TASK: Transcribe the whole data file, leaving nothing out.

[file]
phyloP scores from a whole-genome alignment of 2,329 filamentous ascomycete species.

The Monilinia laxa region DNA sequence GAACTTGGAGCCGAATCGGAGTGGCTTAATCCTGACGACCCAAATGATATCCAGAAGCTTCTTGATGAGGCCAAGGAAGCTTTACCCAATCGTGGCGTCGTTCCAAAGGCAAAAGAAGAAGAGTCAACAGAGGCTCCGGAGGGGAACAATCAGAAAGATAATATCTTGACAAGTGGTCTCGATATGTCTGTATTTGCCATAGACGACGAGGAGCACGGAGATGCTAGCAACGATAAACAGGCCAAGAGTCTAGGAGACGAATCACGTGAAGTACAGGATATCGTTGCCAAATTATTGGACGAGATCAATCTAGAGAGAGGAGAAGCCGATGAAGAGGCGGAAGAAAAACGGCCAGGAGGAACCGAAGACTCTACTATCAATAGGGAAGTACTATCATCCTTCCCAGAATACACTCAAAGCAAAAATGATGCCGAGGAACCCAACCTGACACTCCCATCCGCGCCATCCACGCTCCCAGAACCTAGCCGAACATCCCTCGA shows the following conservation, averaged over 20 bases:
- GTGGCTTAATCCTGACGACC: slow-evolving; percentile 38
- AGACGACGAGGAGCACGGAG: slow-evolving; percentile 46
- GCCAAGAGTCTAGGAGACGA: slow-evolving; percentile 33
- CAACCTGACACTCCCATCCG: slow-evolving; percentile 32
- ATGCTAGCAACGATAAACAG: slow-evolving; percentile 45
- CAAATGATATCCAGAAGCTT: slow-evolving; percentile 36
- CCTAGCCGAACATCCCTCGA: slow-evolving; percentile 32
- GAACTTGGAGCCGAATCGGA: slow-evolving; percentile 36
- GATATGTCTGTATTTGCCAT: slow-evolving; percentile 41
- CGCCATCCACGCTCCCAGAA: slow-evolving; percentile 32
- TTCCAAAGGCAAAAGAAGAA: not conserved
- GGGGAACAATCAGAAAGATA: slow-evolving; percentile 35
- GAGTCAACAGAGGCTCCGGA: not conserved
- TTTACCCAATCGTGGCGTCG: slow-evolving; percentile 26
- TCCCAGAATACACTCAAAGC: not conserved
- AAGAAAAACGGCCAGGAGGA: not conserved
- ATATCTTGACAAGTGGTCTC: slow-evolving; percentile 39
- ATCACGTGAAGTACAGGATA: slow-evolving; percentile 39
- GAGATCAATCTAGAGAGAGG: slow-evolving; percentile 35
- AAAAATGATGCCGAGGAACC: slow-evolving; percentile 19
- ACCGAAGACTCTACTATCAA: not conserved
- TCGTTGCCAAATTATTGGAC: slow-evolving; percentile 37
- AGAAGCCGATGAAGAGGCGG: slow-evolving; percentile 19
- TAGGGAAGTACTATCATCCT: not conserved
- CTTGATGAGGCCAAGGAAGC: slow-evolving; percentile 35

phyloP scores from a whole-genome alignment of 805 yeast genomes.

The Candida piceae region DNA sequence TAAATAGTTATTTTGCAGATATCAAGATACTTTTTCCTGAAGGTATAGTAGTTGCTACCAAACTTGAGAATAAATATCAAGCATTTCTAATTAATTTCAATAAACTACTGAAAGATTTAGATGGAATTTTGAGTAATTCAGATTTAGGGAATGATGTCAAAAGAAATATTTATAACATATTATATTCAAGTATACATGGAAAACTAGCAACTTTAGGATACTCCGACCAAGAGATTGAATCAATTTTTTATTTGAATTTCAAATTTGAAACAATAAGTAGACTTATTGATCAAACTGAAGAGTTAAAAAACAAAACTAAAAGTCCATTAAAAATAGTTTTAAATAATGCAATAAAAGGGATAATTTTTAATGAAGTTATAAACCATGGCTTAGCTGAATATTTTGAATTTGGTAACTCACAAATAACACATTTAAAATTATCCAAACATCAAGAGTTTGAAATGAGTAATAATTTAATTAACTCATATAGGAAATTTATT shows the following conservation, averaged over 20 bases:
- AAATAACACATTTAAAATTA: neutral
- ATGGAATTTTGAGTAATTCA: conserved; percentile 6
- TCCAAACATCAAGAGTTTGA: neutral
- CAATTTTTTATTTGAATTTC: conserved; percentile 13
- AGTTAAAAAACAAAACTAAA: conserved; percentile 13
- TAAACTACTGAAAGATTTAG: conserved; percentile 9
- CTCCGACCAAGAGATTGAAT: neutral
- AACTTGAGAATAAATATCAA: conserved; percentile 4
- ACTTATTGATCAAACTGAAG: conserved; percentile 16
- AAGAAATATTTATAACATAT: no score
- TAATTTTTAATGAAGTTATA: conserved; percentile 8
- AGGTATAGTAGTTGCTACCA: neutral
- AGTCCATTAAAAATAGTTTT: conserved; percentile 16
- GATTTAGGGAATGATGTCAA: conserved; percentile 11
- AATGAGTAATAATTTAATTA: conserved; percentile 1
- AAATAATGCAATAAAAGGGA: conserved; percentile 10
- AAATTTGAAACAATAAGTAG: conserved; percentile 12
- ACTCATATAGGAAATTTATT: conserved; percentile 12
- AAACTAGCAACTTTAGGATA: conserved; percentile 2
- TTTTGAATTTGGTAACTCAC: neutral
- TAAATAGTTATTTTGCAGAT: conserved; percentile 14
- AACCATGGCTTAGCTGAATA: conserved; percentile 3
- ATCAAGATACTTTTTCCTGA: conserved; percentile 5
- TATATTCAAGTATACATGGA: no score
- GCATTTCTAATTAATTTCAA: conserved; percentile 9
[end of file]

phyloP scores from a whole-genome alignment of 2,329 filamentous ascomycete species.

The Monilinia laxa region DNA sequence GAACTTGGAGCCGAATCGGAGTGGCTTAATCCTGACGACCCAAATGATATCCAGAAGCTTCTTGATGAGGCCAAGGAAGCTTTACCCAATCGTGGCGTCGTTCCAAAGGCAAAAGAAGAAGAGTCAACAGAGGCTCCGGAGGGGAACAATCAGAAAGATAATATCTTGACAAGTGGTCTCGATATGTCTGTATTTGCCATAGACGACGAGGAGCACGGAGATGCTAGCAACGATAAACAGGCCAAGAGTCTAGGAGACGAATCACGTGAAGTACAGGATATCGTTGCCAAATTATTGGACGAGATCAATCTAGAGAGAGGAGAAGCCGATGAAGAGGCGGAAGAAAAACGGCCAGGAGGAACCGAAGACTCTACTATCAATAGGGAAGTACTATCATCCTTCCCAGAATACACTCAAAGCAAAAATGATGCCGAGGAACCCAACCTGACACTCCCATCCGCGCCATCCACGCTCCCAGAACCTAGCCGAACATCCCTCGA shows the following conservation, averaged over 20 bases:
- GTGGCTTAATCCTGACGACC: slow-evolving; percentile 38
- AGACGACGAGGAGCACGGAG: slow-evolving; percentile 46
- GCCAAGAGTCTAGGAGACGA: slow-evolving; percentile 33
- CAACCTGACACTCCCATCCG: slow-evolving; percentile 32
- ATGCTAGCAACGATAAACAG: slow-evolving; percentile 45
- CAAATGATATCCAGAAGCTT: slow-evolving; percentile 36
- CCTAGCCGAACATCCCTCGA: slow-evolving; percentile 32
- GAACTTGGAGCCGAATCGGA: slow-evolving; percentile 36
- GATATGTCTGTATTTGCCAT: slow-evolving; percentile 41
- CGCCATCCACGCTCCCAGAA: slow-evolving; percentile 32
- TTCCAAAGGCAAAAGAAGAA: not conserved
- GGGGAACAATCAGAAAGATA: slow-evolving; percentile 35
- GAGTCAACAGAGGCTCCGGA: not conserved
- TTTACCCAATCGTGGCGTCG: slow-evolving; percentile 26
- TCCCAGAATACACTCAAAGC: not conserved
- AAGAAAAACGGCCAGGAGGA: not conserved
- ATATCTTGACAAGTGGTCTC: slow-evolving; percentile 39
- ATCACGTGAAGTACAGGATA: slow-evolving; percentile 39
- GAGATCAATCTAGAGAGAGG: slow-evolving; percentile 35
- AAAAATGATGCCGAGGAACC: slow-evolving; percentile 19
- ACCGAAGACTCTACTATCAA: not conserved
- TCGTTGCCAAATTATTGGAC: slow-evolving; percentile 37
- AGAAGCCGATGAAGAGGCGG: slow-evolving; percentile 19
- TAGGGAAGTACTATCATCCT: not conserved
- CTTGATGAGGCCAAGGAAGC: slow-evolving; percentile 35

phyloP scores from a whole-genome alignment of 805 yeast genomes.

The Candida piceae region DNA sequence TAAATAGTTATTTTGCAGATATCAAGATACTTTTTCCTGAAGGTATAGTAGTTGCTACCAAACTTGAGAATAAATATCAAGCATTTCTAATTAATTTCAATAAACTACTGAAAGATTTAGATGGAATTTTGAGTAATTCAGATTTAGGGAATGATGTCAAAAGAAATATTTATAACATATTATATTCAAGTATACATGGAAAACTAGCAACTTTAGGATACTCCGACCAAGAGATTGAATCAATTTTTTATTTGAATTTCAAATTTGAAACAATAAGTAGACTTATTGATCAAACTGAAGAGTTAAAAAACAAAACTAAAAGTCCATTAAAAATAGTTTTAAATAATGCAATAAAAGGGATAATTTTTAATGAAGTTATAAACCATGGCTTAGCTGAATATTTTGAATTTGGTAACTCACAAATAACACATTTAAAATTATCCAAACATCAAGAGTTTGAAATGAGTAATAATTTAATTAACTCATATAGGAAATTTATT shows the following conservation, averaged over 20 bases:
- AAATAACACATTTAAAATTA: neutral
- ATGGAATTTTGAGTAATTCA: conserved; percentile 6
- TCCAAACATCAAGAGTTTGA: neutral
- CAATTTTTTATTTGAATTTC: conserved; percentile 13
- AGTTAAAAAACAAAACTAAA: conserved; percentile 13
- TAAACTACTGAAAGATTTAG: conserved; percentile 9
- CTCCGACCAAGAGATTGAAT: neutral
- AACTTGAGAATAAATATCAA: conserved; percentile 4
- ACTTATTGATCAAACTGAAG: conserved; percentile 16
- AAGAAATATTTATAACATAT: no score
- TAATTTTTAATGAAGTTATA: conserved; percentile 8
- AGGTATAGTAGTTGCTACCA: neutral
- AGTCCATTAAAAATAGTTTT: conserved; percentile 16
- GATTTAGGGAATGATGTCAA: conserved; percentile 11
- AATGAGTAATAATTTAATTA: conserved; percentile 1
- AAATAATGCAATAAAAGGGA: conserved; percentile 10
- AAATTTGAAACAATAAGTAG: conserved; percentile 12
- ACTCATATAGGAAATTTATT: conserved; percentile 12
- AAACTAGCAACTTTAGGATA: conserved; percentile 2
- TTTTGAATTTGGTAACTCAC: neutral
- TAAATAGTTATTTTGCAGAT: conserved; percentile 14
- AACCATGGCTTAGCTGAATA: conserved; percentile 3
- ATCAAGATACTTTTTCCTGA: conserved; percentile 5
- TATATTCAAGTATACATGGA: no score
- GCATTTCTAATTAATTTCAA: conserved; percentile 9